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M’Nong epic poetry - A treasure in majestic Central Highlands

M’Nong epic poetry - A treasure in majestic Central Highlands

The epic poetry of the M’Nong ethnic people in the Central Highlands is often recited or even sung on leisurely nights, after the harvest season, during festivals, or while resting in the fields after a hard day’s work. Join us to learn more about this cultural treasure.

The Central Highlands is known as a legendary land, home to ethnic minorities such as the M’nong, Ede, Ba Na, and Ja Rai.

It is also known for its gongs, “can” wine, the T’rung musical instrument, and especially its epic poetry, which all possess historical, cultural, and spiritual values.

The M’Nong people have “Ót N’Rông” - an age-old form of poetic narrative that has been passed down orally from generation to generation.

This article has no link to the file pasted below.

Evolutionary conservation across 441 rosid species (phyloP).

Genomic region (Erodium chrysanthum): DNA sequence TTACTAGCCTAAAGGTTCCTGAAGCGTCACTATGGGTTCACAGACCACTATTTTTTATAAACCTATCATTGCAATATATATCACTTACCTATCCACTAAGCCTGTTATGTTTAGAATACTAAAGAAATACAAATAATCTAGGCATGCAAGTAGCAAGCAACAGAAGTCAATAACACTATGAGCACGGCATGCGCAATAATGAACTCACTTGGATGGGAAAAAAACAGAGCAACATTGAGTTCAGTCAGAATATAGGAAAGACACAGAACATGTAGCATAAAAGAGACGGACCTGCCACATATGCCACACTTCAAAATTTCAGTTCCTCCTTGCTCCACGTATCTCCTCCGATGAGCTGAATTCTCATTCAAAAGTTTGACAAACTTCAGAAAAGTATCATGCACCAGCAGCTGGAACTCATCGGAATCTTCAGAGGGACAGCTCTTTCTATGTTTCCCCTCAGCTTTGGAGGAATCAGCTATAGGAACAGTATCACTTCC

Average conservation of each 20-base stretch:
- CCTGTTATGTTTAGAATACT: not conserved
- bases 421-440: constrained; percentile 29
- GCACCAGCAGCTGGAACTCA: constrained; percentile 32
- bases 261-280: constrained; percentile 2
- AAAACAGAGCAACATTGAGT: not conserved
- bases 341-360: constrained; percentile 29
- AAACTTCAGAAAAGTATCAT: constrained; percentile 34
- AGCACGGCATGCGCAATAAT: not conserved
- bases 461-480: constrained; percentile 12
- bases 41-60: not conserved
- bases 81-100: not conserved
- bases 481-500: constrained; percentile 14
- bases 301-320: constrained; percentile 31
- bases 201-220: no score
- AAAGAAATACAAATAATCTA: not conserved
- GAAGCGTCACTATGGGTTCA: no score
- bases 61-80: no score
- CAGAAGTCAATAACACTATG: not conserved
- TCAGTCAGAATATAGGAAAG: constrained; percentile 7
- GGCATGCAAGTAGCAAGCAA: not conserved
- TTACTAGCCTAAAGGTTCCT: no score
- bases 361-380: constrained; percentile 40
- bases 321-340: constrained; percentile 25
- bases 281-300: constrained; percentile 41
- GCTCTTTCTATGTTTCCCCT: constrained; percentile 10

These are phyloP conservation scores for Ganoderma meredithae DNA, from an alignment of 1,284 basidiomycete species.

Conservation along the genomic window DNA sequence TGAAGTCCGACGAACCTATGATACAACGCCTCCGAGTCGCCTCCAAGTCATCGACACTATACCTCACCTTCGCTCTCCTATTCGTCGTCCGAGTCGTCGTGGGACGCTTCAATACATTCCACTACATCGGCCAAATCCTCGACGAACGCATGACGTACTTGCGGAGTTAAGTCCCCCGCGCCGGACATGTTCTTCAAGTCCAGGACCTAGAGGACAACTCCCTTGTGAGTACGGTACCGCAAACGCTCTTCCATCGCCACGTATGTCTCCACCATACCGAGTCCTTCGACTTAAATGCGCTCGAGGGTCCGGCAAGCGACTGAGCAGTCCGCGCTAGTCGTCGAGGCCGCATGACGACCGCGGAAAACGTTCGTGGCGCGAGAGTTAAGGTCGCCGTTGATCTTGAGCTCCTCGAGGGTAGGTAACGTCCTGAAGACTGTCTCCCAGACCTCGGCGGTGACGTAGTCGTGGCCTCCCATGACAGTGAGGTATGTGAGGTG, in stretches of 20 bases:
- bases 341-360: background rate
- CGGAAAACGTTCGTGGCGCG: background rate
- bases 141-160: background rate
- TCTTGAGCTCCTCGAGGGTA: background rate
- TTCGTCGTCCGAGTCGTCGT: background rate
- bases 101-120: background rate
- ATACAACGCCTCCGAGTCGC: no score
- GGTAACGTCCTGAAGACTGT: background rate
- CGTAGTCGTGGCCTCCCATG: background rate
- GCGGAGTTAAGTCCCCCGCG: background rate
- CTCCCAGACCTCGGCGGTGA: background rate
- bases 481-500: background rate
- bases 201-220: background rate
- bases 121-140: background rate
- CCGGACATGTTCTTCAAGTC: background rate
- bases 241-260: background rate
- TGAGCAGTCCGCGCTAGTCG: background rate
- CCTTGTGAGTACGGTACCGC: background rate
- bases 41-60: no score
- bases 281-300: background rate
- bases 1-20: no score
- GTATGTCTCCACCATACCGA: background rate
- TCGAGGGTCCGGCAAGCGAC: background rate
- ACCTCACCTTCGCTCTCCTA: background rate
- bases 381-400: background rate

When night falls, the M’Nong people often come to the houses of people who can sing well to hear and enjoy the old stories of their ancestors.

A narrator must be someone who has a special memory. The M’Nong people believe that people who can remember many epic poems are gifted by the gods. Some poems are thousands of sentences long and can takes 3 or 4 nights to tell in full.

In today’s society, epic poetry still plays an important role in the lives of the M’Nong people.

The poems help the next generation understand their origins and feel proud of the unique cultural tradition of their ethnic group.

Therefore, the work of collecting and preserving epic poetry takes on even more meaning.

And the best way to preserve the M’Nong’s epic poetry is to create favourable conditions for it to be nurtured and live within the ethnic community./.